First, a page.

"Having a universal notion of similarity between events is very useful for a variety of collider tasks," Metodiev said. "One common task at the LHC is to classify different types of collisions, in the same way as you would classify an image as containing a cat, dog, or unicorn. Using our metric to classify jets as arising from a quark, gluon, or something more exotic, we achieve a performance that approaches that of modern machine learning techniques."
In a series of evaluations, the researchers demonstrated the effectiveness of their method in capturing the similarity of collider events. Their technique achieved remarkable results, with accuracy levels comparable to those attained by state-of-the-art machine learning models.
In addition to potentially helping researchers to classify collider events, the metric developed by Metodiev and his colleagues could be used to visualize collider data in an entirely new way. Traditionally, in particle physics, researchers focus on a single attribute of a collection of collider events (i.e. the 'forest') or at the detailed properties of one individual collider event (i.e. the 'trees'). Since the new metric allows users to group similar collider events together, it enables the observation of the 'forest' and individual 'trees' simultaneously, by identifying events that best capture the main features of the dataset as a whole.
"In addition, from a more mathematical perspective, once you have a notion of distance, you can study the geometry of the space of events, which provides a new way to think about existing concepts in collider physics dating back to the 1970s," Metodiev added. "For example, to avoid infinities in quantum field theory calculations, one simply has to ensure that the event geometry is sufficiently smooth, without any singular points. In the future, we plan to develop new collider observables and techniques based on this geometric perspective."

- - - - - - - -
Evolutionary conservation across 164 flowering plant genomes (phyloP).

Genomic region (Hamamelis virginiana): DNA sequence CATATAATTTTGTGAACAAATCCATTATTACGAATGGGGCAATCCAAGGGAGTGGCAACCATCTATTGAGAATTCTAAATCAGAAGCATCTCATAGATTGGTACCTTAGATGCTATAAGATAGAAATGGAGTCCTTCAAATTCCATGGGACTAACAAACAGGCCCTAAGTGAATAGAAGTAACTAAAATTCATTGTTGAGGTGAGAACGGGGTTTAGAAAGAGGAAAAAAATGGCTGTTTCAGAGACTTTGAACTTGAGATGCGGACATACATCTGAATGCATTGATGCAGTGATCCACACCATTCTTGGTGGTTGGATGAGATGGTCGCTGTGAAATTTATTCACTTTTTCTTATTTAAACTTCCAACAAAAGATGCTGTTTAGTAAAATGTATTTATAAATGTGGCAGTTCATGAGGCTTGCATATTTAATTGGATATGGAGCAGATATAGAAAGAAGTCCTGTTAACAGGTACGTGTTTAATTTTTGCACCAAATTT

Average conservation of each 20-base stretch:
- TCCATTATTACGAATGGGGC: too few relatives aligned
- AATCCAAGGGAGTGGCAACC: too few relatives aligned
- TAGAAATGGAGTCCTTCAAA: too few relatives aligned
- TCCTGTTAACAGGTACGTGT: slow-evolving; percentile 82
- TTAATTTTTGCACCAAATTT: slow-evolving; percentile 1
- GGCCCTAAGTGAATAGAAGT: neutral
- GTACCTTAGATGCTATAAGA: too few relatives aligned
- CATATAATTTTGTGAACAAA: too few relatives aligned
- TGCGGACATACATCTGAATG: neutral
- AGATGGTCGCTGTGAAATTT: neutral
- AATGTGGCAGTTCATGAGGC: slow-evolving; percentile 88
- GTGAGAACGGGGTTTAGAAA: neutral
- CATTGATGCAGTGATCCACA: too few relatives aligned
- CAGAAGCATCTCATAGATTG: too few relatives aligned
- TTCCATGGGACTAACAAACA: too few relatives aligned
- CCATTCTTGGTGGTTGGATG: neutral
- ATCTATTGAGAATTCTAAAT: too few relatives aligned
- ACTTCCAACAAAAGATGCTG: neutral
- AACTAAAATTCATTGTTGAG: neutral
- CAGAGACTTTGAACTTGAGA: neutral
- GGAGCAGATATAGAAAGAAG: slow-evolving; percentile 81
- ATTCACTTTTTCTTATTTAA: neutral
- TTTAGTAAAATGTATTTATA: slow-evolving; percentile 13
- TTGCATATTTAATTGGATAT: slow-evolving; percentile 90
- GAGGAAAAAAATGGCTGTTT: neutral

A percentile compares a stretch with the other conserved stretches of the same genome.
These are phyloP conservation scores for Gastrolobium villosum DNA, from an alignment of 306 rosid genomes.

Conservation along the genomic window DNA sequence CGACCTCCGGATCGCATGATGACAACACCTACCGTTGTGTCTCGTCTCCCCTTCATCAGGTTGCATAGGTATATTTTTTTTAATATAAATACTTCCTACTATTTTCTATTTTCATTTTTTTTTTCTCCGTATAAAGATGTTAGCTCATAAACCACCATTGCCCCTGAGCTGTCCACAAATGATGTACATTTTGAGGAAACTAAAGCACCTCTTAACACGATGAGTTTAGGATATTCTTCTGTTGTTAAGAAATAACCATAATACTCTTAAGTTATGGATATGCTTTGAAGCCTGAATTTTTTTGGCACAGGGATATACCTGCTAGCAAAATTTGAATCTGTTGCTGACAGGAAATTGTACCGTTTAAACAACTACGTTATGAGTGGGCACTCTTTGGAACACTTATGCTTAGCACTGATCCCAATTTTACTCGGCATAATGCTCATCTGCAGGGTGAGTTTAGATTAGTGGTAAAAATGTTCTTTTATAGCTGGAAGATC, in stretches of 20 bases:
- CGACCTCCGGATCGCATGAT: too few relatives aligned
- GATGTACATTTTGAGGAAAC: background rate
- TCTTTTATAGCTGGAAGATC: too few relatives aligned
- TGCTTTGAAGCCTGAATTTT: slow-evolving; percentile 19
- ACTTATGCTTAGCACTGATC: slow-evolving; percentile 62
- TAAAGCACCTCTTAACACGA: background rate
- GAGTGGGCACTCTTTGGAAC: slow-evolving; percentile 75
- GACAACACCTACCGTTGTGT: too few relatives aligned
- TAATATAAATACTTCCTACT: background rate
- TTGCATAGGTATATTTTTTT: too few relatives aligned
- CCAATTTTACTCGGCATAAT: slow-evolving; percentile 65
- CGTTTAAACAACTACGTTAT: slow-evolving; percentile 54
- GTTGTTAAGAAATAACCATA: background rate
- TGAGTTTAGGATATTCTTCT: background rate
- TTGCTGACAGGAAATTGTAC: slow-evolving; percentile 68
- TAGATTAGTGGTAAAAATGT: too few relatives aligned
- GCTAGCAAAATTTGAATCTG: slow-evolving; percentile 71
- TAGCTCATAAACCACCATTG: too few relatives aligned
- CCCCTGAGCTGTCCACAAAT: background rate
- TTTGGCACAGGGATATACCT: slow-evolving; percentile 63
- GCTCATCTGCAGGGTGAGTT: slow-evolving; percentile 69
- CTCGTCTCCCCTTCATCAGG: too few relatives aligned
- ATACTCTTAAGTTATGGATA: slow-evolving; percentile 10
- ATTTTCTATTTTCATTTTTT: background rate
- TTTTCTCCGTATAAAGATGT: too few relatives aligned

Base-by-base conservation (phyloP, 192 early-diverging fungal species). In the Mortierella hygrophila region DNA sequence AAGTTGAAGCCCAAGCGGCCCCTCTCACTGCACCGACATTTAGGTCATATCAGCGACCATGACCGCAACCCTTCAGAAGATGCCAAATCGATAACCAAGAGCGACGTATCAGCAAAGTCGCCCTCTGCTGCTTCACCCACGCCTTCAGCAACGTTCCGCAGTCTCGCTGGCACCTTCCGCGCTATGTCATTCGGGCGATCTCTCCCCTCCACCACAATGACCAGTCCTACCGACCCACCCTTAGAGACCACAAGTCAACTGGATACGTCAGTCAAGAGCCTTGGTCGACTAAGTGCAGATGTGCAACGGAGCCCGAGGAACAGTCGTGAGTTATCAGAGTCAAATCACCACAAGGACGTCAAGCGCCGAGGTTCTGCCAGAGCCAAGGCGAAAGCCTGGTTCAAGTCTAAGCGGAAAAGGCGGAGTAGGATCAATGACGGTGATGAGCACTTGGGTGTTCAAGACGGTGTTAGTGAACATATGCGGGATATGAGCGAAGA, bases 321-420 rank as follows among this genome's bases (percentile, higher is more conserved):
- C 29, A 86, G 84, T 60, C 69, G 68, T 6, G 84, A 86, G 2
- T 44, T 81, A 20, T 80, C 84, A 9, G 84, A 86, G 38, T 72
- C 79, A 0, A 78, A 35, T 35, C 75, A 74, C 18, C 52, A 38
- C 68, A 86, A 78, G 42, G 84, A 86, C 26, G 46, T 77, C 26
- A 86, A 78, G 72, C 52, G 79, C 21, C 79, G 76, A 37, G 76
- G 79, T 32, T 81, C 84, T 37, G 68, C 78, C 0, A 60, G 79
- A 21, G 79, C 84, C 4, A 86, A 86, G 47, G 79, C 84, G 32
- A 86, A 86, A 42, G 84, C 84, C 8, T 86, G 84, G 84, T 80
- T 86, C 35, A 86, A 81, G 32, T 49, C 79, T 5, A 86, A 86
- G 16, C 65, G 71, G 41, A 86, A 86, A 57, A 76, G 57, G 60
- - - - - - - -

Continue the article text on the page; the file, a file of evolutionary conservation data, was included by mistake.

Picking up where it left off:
The metric developed by Metodiev, Komiske and Thaler could have numerous interesting applications. It could even be used to search for irregularities in LHC datasets using a strategy known as anomaly detection, which could ultimately help to unearth new physics evidence.
In the short term, the researchers plan to use their metric to rediscover known aspects of the standard model in the new geometric language they proposed. Ultimately, however, their technique could unveil evidence of the existence of new particles or forces, as well as previously unknown aspects of the standard model itself.
"With our notion of similarity, we can identify not only the most common event configurations, but also the most exotic ones, and it possible that these exotic events could provide hints for physics beyond the standard model," Thaler told Phys.org. "We are currently working on benchmarking this idea with public collider data. Since 2014, the CMS experiment at the LHC has been releasing subsets of their data for unrestricted use, including all of the information necessary to calculate our metric. This gives us an opportunity to explore the space of events on real collider data."
journals.aps.org/prl/abstract/ … ysRevLett.123.041801
© 2019 Science X Network